Because the bulk of our website is a series of calculated reports coming from many, many inputs, the site and its 'lists' change every day. We work hard to neutralize individual bias and report only the information on which we achieve some kind of consensus.
Our main ranking formula, which turns all the data into the convenient (though shallow) numbered prospect lists that everyone enjoys so much, is the engine behind ScoutingBook.com. The process is re-run every day, sometimes more than once, and we also do some hand-cleanups and amendments for softer information more or less weekly, such as when a player is traded or suffers injury.
Our main prospect-ranking formula combines:
Team scouting reports and independent evaluations (which we cite when appropriate)
Other published ranking systems (which we show for your consideration)
Live scouting reports from our own cities and our helpers across the country and in Latin America and Japan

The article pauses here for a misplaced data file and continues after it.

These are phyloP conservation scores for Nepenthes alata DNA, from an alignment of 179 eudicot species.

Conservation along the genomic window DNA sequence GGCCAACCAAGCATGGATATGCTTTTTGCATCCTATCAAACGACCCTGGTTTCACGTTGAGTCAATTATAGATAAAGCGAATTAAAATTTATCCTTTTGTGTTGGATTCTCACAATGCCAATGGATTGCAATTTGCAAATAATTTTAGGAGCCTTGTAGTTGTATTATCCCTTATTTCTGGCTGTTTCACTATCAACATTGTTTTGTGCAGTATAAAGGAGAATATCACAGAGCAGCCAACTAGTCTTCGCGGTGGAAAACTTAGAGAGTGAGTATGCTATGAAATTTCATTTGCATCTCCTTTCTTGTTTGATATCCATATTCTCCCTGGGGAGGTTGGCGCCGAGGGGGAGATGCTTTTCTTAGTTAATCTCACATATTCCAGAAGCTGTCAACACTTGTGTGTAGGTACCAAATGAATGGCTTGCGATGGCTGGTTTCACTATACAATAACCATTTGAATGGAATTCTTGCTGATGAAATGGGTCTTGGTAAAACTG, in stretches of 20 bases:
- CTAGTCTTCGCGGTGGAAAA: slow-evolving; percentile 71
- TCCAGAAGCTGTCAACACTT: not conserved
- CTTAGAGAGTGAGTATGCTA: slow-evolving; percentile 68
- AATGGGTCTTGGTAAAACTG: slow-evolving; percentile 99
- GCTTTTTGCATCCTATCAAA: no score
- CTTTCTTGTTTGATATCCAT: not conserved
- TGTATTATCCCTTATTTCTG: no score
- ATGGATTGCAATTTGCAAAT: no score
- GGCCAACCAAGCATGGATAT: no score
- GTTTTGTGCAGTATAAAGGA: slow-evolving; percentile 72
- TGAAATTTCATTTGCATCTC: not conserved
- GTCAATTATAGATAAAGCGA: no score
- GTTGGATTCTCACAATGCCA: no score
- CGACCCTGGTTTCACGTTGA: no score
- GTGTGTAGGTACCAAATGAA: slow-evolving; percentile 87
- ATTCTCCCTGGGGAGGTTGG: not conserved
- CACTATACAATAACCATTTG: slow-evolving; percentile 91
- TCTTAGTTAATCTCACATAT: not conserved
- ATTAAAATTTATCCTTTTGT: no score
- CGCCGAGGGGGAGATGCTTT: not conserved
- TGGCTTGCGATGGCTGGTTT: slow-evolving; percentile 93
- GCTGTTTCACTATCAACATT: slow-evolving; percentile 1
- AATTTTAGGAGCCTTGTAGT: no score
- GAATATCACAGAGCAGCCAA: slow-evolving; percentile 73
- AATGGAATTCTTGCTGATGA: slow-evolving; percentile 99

Adjustments we make for opportunity and depth in each system (impacted by such things as trades, injuries or promotions to other players)
Adjustments we make for fantasy baseball purposes (hitting is important, defense less so, other than that it impacts opportunity)
Our own combined and consensus valuations. (Our own 'votes' have a small impact, but they are often the tiebreakers when the rest of the scouting world is divided)
Our factors and methods, while battle-tested and useful to us, are definitely different than the criteria and approaches used by some other systems, so if our rankings or our thoughts don't 'match' someone else's, that makes perfect sense, too.